Wednesday, September 28

Homeward Bound with Google Classroom

I came across the Teachingforward website recently (thank you Twitter) and found it to be another go-to resource for Google Classroom (GC) information. The author, Jenn Judkins, offers her readers useful tips on how to effectively setup and manage GC. Her Google Classroom Cheat Sheet is a must-save!

For those of you that may be interested in keeping parents/guardians "in the loop", GC now has a feature available to automatically email parents/guardians summaries about upcoming assignments as well as current activity and missing work. 

Happy Google-ing and please let me know if you'd like any assistance with Google Classroom. 

Monday, September 26

Quick Screenprints using QuickShare

The recently released Chrome extension, QuickShare, facilitates taking screenshots and sharing them with your students. With QuickShare, you can easily take a screenshot of the full screen or partial screen. The resulting image (of the screen) is instantly saved into your Google Drive (in a folder called QuickShare Screenshot). 

In addition, the image link is copied to your clipboard as soon as you screenshot the screen. For Google Classroom users, this allows you to quickly copy and paste the link into a Google Classroom assignment for students to access immediately.  The images can also be inserted into Google Docs, Forms and Spreadsheets.

To download and use this app:
  1. Download QuickShare from the Chrome Store.
  2. The QuickShare icon will now be displayed on your Chrome Extension toolbar.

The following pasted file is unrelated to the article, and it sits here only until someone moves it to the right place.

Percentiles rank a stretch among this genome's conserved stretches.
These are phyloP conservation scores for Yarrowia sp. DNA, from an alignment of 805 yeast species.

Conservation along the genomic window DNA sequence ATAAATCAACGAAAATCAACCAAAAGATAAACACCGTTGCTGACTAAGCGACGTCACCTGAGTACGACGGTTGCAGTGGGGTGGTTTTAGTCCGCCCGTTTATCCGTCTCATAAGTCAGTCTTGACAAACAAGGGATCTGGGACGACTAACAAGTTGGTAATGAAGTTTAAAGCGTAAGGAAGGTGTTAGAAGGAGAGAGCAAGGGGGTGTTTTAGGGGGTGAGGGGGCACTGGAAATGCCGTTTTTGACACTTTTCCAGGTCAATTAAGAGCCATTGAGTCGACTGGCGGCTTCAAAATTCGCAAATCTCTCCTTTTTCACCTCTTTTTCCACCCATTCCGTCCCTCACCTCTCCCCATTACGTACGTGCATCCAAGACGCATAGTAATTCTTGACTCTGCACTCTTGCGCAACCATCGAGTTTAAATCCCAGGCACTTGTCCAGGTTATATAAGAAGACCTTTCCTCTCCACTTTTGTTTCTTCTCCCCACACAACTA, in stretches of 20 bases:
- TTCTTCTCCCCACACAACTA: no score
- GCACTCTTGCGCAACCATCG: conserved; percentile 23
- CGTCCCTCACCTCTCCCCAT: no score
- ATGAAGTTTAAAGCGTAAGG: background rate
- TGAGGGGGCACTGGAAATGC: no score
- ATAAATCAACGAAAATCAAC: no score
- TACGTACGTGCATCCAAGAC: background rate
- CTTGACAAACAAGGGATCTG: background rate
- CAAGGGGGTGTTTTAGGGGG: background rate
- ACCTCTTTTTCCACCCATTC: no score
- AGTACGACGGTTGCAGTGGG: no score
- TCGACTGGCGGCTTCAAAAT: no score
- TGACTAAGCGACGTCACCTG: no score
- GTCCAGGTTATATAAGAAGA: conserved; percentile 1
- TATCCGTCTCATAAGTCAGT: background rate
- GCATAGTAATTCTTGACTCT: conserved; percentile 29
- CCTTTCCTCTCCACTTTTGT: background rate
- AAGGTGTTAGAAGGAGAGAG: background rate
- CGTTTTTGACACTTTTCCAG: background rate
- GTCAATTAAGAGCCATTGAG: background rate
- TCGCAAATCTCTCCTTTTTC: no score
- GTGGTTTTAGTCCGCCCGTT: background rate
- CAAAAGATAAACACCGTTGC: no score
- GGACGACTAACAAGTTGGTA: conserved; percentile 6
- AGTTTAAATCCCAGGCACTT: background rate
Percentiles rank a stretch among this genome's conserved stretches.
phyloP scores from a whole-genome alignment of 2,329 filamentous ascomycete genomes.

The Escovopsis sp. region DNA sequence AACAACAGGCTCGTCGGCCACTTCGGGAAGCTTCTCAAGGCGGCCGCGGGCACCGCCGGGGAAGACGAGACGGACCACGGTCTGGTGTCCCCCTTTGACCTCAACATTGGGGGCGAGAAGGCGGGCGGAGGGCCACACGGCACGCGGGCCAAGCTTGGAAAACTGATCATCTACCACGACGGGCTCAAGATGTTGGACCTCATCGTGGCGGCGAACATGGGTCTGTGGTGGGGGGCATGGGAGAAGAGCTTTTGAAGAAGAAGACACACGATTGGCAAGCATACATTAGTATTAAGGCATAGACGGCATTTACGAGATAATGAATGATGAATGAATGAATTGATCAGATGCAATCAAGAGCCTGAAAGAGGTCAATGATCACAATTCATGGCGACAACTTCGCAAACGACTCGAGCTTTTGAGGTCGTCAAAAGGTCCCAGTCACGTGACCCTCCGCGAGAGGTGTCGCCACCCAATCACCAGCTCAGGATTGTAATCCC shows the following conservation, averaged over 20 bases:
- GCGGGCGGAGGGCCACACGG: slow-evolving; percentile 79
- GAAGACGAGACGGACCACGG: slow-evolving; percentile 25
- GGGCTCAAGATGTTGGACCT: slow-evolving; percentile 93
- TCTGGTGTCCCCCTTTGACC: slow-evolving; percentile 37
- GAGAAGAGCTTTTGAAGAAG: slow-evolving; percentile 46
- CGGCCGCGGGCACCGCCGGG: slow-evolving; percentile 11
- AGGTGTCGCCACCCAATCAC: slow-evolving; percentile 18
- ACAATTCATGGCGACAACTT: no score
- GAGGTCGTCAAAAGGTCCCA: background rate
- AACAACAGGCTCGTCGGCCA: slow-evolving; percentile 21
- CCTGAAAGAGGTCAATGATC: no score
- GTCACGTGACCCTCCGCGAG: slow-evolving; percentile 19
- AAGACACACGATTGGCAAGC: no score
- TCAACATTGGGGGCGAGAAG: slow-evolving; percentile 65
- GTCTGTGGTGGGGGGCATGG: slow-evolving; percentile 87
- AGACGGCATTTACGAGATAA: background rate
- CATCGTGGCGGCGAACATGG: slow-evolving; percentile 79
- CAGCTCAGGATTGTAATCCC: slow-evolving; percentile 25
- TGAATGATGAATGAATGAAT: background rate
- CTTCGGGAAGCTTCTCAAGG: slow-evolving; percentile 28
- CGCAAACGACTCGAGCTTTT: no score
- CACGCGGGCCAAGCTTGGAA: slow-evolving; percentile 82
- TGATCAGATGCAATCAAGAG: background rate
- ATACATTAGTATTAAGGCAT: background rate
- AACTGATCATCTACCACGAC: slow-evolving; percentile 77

3. Take your first "full screen" screenshot.
  4. This step will only have to done once: Go to Google Drive and locate the QuickShare folder that was created after you took your first screenshot. Right click on the folder and choose “Share.” Change the sharing permissions from private to “Anyone with the link can view.” Now, all screenshots that you take with QuickShare will automatically be set as, “Anyone with the link can view.” 

This Chrome extension had been made available (for free) by Google Apps Guru, Alice Keeler.

Friday, September 9

Out With the Old, In With the New

Good news, Google recently upgraded Google Sites (they've cleverly named it, New Google Sites). I've been playing around with it and it is much easier to use than the original version.
From a visual perspective, it has a more "modern look" and it automatically adapts to tablet and smartphone screen sizes. On the negative side, some of the customization that was possible in the original version, is not available in the new version. As far as I know, the original version is not going away so don't feel as though you will have to convert over to the new version.